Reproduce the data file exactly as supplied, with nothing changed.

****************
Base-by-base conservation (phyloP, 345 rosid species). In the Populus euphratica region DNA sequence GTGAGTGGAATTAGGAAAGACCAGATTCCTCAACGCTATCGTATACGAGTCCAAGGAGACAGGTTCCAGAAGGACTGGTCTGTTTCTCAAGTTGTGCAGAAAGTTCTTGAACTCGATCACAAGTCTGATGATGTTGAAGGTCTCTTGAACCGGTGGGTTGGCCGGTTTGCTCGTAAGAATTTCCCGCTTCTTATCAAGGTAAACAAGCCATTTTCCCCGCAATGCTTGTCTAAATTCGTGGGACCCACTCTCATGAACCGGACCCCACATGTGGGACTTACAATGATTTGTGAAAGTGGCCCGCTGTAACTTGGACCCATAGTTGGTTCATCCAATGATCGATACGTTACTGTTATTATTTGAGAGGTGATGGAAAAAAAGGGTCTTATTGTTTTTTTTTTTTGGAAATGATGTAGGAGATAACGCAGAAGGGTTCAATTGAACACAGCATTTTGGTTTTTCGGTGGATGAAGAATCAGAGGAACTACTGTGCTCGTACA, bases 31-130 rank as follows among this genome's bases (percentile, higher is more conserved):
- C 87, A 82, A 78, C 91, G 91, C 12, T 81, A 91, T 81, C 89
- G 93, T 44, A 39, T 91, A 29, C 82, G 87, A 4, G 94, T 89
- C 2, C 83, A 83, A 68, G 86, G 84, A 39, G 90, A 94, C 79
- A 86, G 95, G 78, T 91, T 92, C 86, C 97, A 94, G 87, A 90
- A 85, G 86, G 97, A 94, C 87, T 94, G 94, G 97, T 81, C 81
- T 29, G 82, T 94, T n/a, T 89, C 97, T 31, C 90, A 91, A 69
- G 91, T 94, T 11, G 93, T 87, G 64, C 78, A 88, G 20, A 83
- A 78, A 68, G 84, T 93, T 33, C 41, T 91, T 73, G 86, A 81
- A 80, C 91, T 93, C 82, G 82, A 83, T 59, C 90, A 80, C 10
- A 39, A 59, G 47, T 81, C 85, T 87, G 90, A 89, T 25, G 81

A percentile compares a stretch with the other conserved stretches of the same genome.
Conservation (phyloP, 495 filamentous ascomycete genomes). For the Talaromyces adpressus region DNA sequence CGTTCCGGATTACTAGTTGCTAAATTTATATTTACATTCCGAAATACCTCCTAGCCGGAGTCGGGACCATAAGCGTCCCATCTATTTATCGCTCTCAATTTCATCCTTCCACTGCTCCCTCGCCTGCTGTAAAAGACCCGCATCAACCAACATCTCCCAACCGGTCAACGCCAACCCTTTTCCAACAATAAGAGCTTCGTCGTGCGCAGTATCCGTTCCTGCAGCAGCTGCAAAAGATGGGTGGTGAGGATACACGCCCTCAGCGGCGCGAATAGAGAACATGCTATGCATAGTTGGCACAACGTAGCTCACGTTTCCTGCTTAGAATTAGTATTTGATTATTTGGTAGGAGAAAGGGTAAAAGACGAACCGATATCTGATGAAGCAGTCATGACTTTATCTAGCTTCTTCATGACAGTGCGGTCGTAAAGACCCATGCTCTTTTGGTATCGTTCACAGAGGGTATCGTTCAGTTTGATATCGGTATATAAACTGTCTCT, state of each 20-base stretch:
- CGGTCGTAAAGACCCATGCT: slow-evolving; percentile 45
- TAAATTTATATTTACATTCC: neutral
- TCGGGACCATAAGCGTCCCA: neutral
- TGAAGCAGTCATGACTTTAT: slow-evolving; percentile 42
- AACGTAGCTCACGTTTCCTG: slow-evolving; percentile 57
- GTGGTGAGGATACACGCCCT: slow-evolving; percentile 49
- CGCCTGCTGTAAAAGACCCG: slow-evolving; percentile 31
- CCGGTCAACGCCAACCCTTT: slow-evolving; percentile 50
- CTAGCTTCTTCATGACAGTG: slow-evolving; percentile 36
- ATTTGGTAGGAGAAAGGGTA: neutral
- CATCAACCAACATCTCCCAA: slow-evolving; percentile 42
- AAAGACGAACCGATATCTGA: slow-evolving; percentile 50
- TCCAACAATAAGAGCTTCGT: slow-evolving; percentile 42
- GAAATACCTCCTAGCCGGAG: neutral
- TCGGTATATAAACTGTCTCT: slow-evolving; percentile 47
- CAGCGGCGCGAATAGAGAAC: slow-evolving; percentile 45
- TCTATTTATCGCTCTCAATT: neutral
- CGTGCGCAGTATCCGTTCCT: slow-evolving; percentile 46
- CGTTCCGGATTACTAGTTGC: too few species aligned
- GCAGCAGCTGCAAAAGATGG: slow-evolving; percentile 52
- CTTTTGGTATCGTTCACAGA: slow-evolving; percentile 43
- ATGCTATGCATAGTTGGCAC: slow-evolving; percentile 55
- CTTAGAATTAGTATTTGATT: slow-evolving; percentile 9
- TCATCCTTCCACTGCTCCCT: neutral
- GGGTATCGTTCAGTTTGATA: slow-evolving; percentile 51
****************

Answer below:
Base-by-base conservation (phyloP, 345 rosid species). In the Populus euphratica region DNA sequence GTGAGTGGAATTAGGAAAGACCAGATTCCTCAACGCTATCGTATACGAGTCCAAGGAGACAGGTTCCAGAAGGACTGGTCTGTTTCTCAAGTTGTGCAGAAAGTTCTTGAACTCGATCACAAGTCTGATGATGTTGAAGGTCTCTTGAACCGGTGGGTTGGCCGGTTTGCTCGTAAGAATTTCCCGCTTCTTATCAAGGTAAACAAGCCATTTTCCCCGCAATGCTTGTCTAAATTCGTGGGACCCACTCTCATGAACCGGACCCCACATGTGGGACTTACAATGATTTGTGAAAGTGGCCCGCTGTAACTTGGACCCATAGTTGGTTCATCCAATGATCGATACGTTACTGTTATTATTTGAGAGGTGATGGAAAAAAAGGGTCTTATTGTTTTTTTTTTTTGGAAATGATGTAGGAGATAACGCAGAAGGGTTCAATTGAACACAGCATTTTGGTTTTTCGGTGGATGAAGAATCAGAGGAACTACTGTGCTCGTACA, bases 31-130 rank as follows among this genome's bases (percentile, higher is more conserved):
- C 87, A 82, A 78, C 91, G 91, C 12, T 81, A 91, T 81, C 89
- G 93, T 44, A 39, T 91, A 29, C 82, G 87, A 4, G 94, T 89
- C 2, C 83, A 83, A 68, G 86, G 84, A 39, G 90, A 94, C 79
- A 86, G 95, G 78, T 91, T 92, C 86, C 97, A 94, G 87, A 90
- A 85, G 86, G 97, A 94, C 87, T 94, G 94, G 97, T 81, C 81
- T 29, G 82, T 94, T n/a, T 89, C 97, T 31, C 90, A 91, A 69
- G 91, T 94, T 11, G 93, T 87, G 64, C 78, A 88, G 20, A 83
- A 78, A 68, G 84, T 93, T 33, C 41, T 91, T 73, G 86, A 81
- A 80, C 91, T 93, C 82, G 82, A 83, T 59, C 90, A 80, C 10
- A 39, A 59, G 47, T 81, C 85, T 87, G 90, A 89, T 25, G 81

A percentile compares a stretch with the other conserved stretches of the same genome.
Conservation (phyloP, 495 filamentous ascomycete genomes). For the Talaromyces adpressus region DNA sequence CGTTCCGGATTACTAGTTGCTAAATTTATATTTACATTCCGAAATACCTCCTAGCCGGAGTCGGGACCATAAGCGTCCCATCTATTTATCGCTCTCAATTTCATCCTTCCACTGCTCCCTCGCCTGCTGTAAAAGACCCGCATCAACCAACATCTCCCAACCGGTCAACGCCAACCCTTTTCCAACAATAAGAGCTTCGTCGTGCGCAGTATCCGTTCCTGCAGCAGCTGCAAAAGATGGGTGGTGAGGATACACGCCCTCAGCGGCGCGAATAGAGAACATGCTATGCATAGTTGGCACAACGTAGCTCACGTTTCCTGCTTAGAATTAGTATTTGATTATTTGGTAGGAGAAAGGGTAAAAGACGAACCGATATCTGATGAAGCAGTCATGACTTTATCTAGCTTCTTCATGACAGTGCGGTCGTAAAGACCCATGCTCTTTTGGTATCGTTCACAGAGGGTATCGTTCAGTTTGATATCGGTATATAAACTGTCTCT, state of each 20-base stretch:
- CGGTCGTAAAGACCCATGCT: slow-evolving; percentile 45
- TAAATTTATATTTACATTCC: neutral
- TCGGGACCATAAGCGTCCCA: neutral
- TGAAGCAGTCATGACTTTAT: slow-evolving; percentile 42
- AACGTAGCTCACGTTTCCTG: slow-evolving; percentile 57
- GTGGTGAGGATACACGCCCT: slow-evolving; percentile 49
- CGCCTGCTGTAAAAGACCCG: slow-evolving; percentile 31
- CCGGTCAACGCCAACCCTTT: slow-evolving; percentile 50
- CTAGCTTCTTCATGACAGTG: slow-evolving; percentile 36
- ATTTGGTAGGAGAAAGGGTA: neutral
- CATCAACCAACATCTCCCAA: slow-evolving; percentile 42
- AAAGACGAACCGATATCTGA: slow-evolving; percentile 50
- TCCAACAATAAGAGCTTCGT: slow-evolving; percentile 42
- GAAATACCTCCTAGCCGGAG: neutral
- TCGGTATATAAACTGTCTCT: slow-evolving; percentile 47
- CAGCGGCGCGAATAGAGAAC: slow-evolving; percentile 45
- TCTATTTATCGCTCTCAATT: neutral
- CGTGCGCAGTATCCGTTCCT: slow-evolving; percentile 46
- CGTTCCGGATTACTAGTTGC: too few species aligned
- GCAGCAGCTGCAAAAGATGG: slow-evolving; percentile 52
- CTTTTGGTATCGTTCACAGA: slow-evolving; percentile 43
- ATGCTATGCATAGTTGGCAC: slow-evolving; percentile 55
- CTTAGAATTAGTATTTGATT: slow-evolving; percentile 9
- TCATCCTTCCACTGCTCCCT: neutral
- GGGTATCGTTCAGTTTGATA: slow-evolving; percentile 51